- DHCP Type: "DHCP Server"
- DHCP Server: "Enable"
- Start IP Address 192.168.1.: "100"
- Hit Apply Settings
- Hit Save
i38HG / 5268AC Setup
- Using a wired connection, log into your AT&T Router (the IP address is printed on the side, or bottom, of the unit. The i38HG password is printed on the side of the DC Power Supply / Battery Backup. The Device Access code for the 5268AC is printed on the bottom of the unit)
- Navigate to Settings -> LAN -> Wireless (or Wi-Fi) -> Wireless Access Point & select Disabled for both the 2.4GHz and 5GHz (if you have it) Wireless Networks. Then hit Save
- Navigate to Settings -> LAN -> DHCP & select the Configure manually radio button and enter the values below. Then hit Save
- Navigate to Settings -> LAN -> IP Address Allocation, find your router (identified by its MAC Address) and enter in the values below. Then his Save
- Navigate to Settings -> Firewall -> Applications, Pinholes and DMZ, select your Router (identified by its MAC Address) and select the Allow all applications (DMZplus mode) radio button. Then hit Save
- Navigate to Settings -> Firewall -> Advanced Configuration and enter the values below. Then hit Save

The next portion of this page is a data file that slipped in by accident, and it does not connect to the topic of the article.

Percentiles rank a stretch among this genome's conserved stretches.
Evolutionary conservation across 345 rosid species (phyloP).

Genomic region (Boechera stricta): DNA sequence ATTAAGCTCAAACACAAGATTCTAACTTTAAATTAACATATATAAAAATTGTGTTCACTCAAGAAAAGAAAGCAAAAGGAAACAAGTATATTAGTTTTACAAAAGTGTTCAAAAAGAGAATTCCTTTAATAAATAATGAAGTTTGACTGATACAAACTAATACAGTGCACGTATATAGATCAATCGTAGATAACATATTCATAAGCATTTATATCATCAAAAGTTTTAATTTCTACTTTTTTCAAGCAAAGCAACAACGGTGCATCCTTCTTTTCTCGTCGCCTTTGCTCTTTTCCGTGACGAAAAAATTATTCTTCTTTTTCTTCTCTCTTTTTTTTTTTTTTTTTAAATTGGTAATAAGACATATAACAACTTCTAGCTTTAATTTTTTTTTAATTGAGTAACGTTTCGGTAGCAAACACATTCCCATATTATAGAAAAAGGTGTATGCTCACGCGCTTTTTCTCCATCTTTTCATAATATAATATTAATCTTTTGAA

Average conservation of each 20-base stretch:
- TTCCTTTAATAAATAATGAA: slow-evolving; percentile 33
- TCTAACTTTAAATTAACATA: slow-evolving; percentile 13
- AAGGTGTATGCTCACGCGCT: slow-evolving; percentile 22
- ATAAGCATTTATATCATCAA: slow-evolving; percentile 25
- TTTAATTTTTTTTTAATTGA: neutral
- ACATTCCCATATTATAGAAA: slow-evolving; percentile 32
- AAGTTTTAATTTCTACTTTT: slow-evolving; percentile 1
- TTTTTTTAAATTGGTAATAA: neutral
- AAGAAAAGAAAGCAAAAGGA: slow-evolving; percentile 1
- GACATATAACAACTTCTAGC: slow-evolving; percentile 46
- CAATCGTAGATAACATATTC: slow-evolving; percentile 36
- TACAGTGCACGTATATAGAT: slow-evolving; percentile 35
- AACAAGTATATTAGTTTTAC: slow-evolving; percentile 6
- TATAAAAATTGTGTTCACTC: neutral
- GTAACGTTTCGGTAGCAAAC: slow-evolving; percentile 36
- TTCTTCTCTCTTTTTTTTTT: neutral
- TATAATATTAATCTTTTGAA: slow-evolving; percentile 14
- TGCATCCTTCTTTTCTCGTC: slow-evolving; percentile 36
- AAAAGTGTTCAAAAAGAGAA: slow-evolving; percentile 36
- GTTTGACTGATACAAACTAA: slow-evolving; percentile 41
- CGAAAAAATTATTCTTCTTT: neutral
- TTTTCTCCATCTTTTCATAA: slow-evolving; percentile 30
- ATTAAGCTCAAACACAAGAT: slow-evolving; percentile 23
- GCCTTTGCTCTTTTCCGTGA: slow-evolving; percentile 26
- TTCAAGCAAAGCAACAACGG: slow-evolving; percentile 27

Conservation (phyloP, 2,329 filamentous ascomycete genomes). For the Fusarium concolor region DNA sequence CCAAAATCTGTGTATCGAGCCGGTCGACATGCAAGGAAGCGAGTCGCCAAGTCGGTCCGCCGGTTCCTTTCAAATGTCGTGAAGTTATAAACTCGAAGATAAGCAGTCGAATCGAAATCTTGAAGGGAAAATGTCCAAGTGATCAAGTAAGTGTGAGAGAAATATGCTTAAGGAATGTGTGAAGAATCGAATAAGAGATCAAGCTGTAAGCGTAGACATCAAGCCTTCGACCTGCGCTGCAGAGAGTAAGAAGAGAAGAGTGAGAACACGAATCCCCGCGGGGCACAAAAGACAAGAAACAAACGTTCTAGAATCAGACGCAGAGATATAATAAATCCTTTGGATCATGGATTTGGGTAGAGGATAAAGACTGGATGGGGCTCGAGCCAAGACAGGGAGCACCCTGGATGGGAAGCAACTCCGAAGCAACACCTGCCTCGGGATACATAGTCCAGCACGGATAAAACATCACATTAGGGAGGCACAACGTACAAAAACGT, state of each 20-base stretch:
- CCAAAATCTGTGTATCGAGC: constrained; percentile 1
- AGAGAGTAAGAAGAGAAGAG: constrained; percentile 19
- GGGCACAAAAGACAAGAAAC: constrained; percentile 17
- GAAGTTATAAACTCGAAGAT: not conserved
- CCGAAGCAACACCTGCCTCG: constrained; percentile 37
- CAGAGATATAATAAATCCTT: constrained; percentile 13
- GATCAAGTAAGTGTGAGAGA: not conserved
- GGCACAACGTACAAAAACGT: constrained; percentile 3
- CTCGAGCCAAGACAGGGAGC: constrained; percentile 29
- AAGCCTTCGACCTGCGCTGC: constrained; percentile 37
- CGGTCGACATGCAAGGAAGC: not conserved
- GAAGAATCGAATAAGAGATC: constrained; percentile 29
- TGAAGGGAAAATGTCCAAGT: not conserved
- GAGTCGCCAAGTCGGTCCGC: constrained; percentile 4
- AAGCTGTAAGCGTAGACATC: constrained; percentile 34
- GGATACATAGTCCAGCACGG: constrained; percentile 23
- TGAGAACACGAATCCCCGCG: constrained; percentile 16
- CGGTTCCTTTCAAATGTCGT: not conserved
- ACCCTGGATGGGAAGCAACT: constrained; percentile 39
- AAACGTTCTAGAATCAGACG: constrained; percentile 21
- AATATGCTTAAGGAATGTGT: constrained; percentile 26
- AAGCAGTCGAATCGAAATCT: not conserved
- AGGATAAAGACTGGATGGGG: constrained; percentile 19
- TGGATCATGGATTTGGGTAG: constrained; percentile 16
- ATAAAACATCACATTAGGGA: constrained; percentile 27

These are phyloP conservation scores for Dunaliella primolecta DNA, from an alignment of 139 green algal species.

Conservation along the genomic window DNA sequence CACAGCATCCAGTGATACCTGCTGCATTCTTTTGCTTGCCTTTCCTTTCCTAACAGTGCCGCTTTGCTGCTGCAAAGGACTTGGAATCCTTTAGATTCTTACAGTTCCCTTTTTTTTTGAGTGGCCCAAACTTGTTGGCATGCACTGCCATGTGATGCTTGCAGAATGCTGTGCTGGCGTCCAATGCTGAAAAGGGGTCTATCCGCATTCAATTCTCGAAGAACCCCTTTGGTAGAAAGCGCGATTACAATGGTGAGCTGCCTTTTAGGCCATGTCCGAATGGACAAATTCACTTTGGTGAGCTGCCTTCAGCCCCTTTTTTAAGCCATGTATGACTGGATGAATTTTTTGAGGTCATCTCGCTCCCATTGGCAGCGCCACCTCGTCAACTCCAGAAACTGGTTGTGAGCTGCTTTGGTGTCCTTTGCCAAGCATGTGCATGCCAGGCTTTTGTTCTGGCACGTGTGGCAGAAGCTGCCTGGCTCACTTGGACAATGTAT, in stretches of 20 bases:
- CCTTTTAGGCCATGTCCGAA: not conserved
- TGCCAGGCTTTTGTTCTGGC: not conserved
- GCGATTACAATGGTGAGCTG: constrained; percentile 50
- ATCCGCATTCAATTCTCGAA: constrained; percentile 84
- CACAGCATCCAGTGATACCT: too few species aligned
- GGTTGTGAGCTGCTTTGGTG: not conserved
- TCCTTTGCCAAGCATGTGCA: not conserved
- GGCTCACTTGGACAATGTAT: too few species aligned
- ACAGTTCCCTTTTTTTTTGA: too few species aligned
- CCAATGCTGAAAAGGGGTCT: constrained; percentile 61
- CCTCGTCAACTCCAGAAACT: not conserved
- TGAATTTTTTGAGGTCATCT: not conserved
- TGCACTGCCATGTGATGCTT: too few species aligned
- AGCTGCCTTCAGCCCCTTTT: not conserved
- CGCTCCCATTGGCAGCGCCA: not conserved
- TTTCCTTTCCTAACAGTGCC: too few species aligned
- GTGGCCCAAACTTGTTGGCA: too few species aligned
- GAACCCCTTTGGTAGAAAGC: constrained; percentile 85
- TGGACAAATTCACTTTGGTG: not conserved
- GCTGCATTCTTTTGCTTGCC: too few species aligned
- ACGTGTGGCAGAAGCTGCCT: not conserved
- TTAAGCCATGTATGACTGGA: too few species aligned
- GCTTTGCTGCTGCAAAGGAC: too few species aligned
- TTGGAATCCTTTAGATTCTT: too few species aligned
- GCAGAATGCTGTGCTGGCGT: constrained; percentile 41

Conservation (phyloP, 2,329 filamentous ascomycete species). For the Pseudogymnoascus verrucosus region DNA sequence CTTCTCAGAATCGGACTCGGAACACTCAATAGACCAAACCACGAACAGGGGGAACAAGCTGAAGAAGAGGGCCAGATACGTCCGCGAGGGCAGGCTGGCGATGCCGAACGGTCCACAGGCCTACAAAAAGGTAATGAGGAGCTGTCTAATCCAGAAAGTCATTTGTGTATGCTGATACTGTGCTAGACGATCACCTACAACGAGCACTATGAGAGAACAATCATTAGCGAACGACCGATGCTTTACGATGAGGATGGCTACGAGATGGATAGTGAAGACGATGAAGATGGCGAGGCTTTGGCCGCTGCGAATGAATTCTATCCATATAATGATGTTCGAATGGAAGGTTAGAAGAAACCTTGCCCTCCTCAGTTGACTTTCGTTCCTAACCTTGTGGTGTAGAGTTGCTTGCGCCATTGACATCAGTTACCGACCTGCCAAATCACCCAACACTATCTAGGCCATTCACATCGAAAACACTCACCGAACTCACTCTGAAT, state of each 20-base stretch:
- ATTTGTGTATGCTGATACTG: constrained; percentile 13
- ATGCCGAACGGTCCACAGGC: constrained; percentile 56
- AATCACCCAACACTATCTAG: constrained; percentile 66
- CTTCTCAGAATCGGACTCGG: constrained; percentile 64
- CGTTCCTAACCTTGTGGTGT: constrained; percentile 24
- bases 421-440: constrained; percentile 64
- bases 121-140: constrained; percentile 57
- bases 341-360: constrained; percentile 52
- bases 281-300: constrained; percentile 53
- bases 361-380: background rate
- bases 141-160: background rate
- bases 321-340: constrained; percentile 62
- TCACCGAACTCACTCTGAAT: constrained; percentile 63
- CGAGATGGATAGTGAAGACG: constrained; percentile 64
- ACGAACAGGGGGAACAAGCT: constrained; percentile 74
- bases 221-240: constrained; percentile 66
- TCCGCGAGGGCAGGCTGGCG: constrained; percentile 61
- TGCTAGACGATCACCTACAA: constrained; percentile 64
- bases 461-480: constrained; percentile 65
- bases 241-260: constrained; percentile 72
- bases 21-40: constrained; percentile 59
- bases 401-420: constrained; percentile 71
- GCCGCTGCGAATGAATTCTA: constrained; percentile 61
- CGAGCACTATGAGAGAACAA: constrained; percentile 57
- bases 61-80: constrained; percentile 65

- Enhanced Security
- Stealth Mode: unchecked
- Block Ping: unchecked
- Strict UDP Session Control: unchecked
- Outbound Protocol Control
- HTTP: CHECKED
- HTTPS: CHECKED
- FTP: CHECKED
- Telnet: CHECKED
- SMTP: CHECKED
- DNS: CHECKED
- NetBIOS: unchecked
- POP3: CHECKED
- IMAP: CHECKED
- NNTP: CHECKED
- IRC: CHECKED
- H323: CHECKED
- All Other Protocols: CHECKED
- Inbound Protocol Control
- NetBIOS: unchecked
- Attack Detection (disabling these passes everything to your WRT54G which should be configured to deal with these types of problems)
- Enhanced Security
- Navigate to Settings -> Firewall -> Status and you should have your Router listed (identified by its MAC Address) with the following information displayed
- Allowed Applications: "All"
- Application Type: "-"
- Protocol: "(all)"
- Port Number(s): "(all)"
- Public IP: "<your IP address>"
- Navigate to Home Network / Wi-Fi
- Navigate to Home Network / IP Allocation and make sure that nothing in the Allocation column says Fixed Allocation. If a row does say Fixed Allocation then click the Allocate button and select Address from DHCP pool in the drop down and hit Save
- Navigate to Home Network / Subnets & DHCP
- At this point you will probably need to disconnect/reconnect the wired network from your computer since the address space of the BGW210-700 likely changed from 192.168.1.XXX to 192.168.0.XXX.
- Navigate to Home Network / IP Allocation, find your DD-WRT router (based on its MAC address), click Allocate and select Private fixed:192.168.0.X. I like .2 but you may want a different # if you computer is currently using that IP.
- Now turn the BGW210-700 and DD-WRT router off and back on again to make sure the new IP settings to take.
- Navigate to Firewall / IP Passthrough and set the following, then click Save:
- Once again, power cycle both the BGW210-700 and DD-WRT router.